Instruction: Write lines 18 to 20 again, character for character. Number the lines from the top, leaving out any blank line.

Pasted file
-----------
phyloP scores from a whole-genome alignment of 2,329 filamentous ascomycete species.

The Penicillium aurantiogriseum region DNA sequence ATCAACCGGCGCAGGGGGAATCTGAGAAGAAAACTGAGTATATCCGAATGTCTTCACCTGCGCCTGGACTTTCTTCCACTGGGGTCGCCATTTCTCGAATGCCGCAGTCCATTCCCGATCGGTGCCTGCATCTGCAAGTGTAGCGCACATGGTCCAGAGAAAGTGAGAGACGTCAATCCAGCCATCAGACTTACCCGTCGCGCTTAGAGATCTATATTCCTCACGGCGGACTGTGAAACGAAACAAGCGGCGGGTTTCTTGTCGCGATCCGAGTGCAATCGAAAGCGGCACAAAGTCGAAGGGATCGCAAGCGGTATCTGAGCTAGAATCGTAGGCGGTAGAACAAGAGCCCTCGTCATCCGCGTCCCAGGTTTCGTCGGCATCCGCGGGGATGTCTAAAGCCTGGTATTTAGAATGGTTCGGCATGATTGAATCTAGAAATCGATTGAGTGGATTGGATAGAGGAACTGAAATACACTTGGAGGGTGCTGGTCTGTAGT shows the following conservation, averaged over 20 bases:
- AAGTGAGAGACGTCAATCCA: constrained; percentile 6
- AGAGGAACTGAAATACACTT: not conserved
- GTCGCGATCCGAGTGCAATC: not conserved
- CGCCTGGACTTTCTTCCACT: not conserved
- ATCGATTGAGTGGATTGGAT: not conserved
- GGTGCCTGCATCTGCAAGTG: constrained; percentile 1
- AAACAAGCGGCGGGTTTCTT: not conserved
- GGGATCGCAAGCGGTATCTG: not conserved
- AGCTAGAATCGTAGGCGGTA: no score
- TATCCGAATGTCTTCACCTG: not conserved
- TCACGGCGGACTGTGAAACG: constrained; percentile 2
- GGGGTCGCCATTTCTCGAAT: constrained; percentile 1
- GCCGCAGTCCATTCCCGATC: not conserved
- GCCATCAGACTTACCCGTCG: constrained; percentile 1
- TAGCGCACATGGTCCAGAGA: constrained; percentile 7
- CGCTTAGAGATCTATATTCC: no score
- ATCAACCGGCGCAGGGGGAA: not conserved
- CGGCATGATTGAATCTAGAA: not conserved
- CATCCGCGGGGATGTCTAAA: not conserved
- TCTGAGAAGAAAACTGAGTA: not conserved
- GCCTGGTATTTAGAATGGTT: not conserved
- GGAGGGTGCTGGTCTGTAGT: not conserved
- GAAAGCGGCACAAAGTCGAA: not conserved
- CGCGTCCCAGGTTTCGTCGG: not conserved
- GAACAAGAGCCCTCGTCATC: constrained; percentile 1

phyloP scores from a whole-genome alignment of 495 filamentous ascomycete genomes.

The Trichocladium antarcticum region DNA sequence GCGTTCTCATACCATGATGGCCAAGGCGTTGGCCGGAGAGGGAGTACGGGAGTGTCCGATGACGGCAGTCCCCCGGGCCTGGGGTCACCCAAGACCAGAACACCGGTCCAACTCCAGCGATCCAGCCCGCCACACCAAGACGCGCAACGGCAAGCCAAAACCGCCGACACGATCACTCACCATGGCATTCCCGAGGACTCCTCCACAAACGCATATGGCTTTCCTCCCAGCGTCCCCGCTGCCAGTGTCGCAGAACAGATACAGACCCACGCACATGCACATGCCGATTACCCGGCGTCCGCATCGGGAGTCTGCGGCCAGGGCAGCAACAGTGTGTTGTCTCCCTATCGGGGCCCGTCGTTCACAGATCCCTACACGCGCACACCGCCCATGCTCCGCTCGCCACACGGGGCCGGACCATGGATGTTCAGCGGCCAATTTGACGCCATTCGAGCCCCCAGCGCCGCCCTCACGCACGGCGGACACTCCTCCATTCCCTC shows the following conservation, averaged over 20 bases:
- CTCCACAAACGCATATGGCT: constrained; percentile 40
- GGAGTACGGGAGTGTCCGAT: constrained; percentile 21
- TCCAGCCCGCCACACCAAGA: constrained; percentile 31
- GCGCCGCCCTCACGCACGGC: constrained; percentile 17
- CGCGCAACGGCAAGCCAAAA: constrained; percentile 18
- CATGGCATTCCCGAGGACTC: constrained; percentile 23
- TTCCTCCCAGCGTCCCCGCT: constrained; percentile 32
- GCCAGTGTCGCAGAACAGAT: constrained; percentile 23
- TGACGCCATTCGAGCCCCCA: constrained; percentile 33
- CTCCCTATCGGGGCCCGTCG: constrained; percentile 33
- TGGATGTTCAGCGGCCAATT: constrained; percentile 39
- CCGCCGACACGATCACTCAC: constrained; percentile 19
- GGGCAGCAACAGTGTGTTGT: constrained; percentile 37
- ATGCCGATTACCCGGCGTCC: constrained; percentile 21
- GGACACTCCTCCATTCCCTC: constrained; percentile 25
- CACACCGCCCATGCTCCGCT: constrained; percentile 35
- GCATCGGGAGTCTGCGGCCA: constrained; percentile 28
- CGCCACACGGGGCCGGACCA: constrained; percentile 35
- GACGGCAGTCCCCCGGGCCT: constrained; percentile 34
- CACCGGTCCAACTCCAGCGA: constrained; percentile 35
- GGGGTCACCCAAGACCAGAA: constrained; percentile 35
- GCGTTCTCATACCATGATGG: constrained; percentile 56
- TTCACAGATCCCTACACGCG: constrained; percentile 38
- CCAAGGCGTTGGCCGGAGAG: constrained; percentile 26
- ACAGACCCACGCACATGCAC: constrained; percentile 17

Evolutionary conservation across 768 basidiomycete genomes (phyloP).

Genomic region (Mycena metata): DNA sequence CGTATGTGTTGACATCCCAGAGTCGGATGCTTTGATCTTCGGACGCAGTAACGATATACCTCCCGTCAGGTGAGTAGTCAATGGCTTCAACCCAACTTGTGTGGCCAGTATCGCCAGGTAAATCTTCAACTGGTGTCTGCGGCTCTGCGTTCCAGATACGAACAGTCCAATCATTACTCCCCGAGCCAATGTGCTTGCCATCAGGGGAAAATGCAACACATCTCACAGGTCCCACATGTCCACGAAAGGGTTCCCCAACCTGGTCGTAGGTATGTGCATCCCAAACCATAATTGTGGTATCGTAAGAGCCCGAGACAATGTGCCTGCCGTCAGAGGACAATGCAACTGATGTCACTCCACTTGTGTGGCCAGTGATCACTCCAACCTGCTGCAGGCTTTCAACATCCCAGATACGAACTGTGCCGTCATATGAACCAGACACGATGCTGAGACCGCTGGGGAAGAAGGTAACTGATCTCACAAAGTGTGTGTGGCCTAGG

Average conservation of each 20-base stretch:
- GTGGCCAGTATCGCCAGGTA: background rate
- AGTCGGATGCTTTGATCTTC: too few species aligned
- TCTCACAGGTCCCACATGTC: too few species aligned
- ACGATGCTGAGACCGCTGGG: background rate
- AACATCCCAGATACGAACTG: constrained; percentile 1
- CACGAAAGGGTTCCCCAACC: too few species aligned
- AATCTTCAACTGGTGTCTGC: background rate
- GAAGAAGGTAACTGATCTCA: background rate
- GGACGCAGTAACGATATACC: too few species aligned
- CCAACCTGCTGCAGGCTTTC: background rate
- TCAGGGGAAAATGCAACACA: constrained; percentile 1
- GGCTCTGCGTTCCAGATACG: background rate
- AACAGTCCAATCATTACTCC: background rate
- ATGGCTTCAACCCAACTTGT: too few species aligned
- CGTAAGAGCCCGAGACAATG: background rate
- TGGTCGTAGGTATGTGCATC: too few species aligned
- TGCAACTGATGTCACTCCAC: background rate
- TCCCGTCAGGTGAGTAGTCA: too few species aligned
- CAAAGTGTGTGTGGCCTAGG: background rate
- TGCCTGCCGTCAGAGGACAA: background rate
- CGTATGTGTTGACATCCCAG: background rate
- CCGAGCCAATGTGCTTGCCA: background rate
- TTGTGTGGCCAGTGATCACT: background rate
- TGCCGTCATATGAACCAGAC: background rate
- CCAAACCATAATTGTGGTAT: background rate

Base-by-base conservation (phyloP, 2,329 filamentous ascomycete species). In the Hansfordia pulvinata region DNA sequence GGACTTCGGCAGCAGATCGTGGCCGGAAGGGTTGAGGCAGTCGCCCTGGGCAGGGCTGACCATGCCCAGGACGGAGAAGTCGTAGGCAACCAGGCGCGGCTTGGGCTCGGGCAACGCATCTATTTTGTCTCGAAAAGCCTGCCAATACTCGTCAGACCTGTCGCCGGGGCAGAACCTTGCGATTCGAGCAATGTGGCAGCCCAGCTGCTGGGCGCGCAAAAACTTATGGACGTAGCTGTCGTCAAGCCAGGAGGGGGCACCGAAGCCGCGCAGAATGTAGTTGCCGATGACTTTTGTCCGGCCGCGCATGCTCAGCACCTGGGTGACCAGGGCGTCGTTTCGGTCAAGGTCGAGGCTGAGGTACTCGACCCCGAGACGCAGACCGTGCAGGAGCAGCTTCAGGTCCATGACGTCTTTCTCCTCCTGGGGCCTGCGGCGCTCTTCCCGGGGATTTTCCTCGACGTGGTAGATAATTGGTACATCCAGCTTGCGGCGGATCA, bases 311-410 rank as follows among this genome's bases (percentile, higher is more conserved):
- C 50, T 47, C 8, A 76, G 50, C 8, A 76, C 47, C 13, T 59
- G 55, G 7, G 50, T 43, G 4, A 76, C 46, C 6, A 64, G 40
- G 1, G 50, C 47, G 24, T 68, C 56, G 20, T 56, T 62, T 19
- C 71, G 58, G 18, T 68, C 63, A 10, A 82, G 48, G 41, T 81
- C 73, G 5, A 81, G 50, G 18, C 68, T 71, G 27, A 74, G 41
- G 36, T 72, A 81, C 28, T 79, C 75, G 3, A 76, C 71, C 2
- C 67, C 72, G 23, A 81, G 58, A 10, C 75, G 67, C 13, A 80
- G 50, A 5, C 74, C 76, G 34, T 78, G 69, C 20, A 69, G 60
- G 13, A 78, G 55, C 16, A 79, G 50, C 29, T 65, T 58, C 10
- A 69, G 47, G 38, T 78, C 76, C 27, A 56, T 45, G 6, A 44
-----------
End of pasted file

- CGCTTAGAGATCTATATTCC: no score
- ATCAACCGGCGCAGGGGGAA: not conserved
- CGGCATGATTGAATCTAGAA: not conserved